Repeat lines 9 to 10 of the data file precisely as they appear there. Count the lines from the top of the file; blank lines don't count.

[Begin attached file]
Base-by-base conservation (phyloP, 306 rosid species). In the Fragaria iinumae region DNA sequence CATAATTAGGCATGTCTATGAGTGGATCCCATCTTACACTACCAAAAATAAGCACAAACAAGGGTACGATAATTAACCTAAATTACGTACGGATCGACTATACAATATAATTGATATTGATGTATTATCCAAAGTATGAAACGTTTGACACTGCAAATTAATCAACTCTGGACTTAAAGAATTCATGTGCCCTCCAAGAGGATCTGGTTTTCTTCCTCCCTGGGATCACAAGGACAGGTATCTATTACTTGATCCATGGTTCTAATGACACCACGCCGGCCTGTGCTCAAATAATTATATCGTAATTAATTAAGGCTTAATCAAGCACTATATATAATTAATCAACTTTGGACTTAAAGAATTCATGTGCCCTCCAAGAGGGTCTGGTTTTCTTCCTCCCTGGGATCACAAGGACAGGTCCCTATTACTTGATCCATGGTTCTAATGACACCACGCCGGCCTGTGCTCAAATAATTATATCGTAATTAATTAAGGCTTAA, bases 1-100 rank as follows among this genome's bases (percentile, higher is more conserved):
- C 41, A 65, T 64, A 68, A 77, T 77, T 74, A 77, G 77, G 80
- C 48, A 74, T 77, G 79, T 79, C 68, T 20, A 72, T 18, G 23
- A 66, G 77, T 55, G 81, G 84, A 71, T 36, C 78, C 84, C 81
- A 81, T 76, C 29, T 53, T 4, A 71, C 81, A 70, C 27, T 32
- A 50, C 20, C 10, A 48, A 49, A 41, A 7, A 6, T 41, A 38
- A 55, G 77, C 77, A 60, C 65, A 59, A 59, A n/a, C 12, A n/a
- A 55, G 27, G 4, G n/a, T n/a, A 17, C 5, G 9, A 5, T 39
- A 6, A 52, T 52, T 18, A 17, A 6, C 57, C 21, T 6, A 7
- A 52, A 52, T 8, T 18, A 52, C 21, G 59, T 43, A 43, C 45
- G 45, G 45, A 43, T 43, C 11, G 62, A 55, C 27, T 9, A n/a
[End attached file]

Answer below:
- A 6, A 52, T 52, T 18, A 17, A 6, C 57, C 21, T 6, A 7
- A 52, A 52, T 8, T 18, A 52, C 21, G 59, T 43, A 43, C 45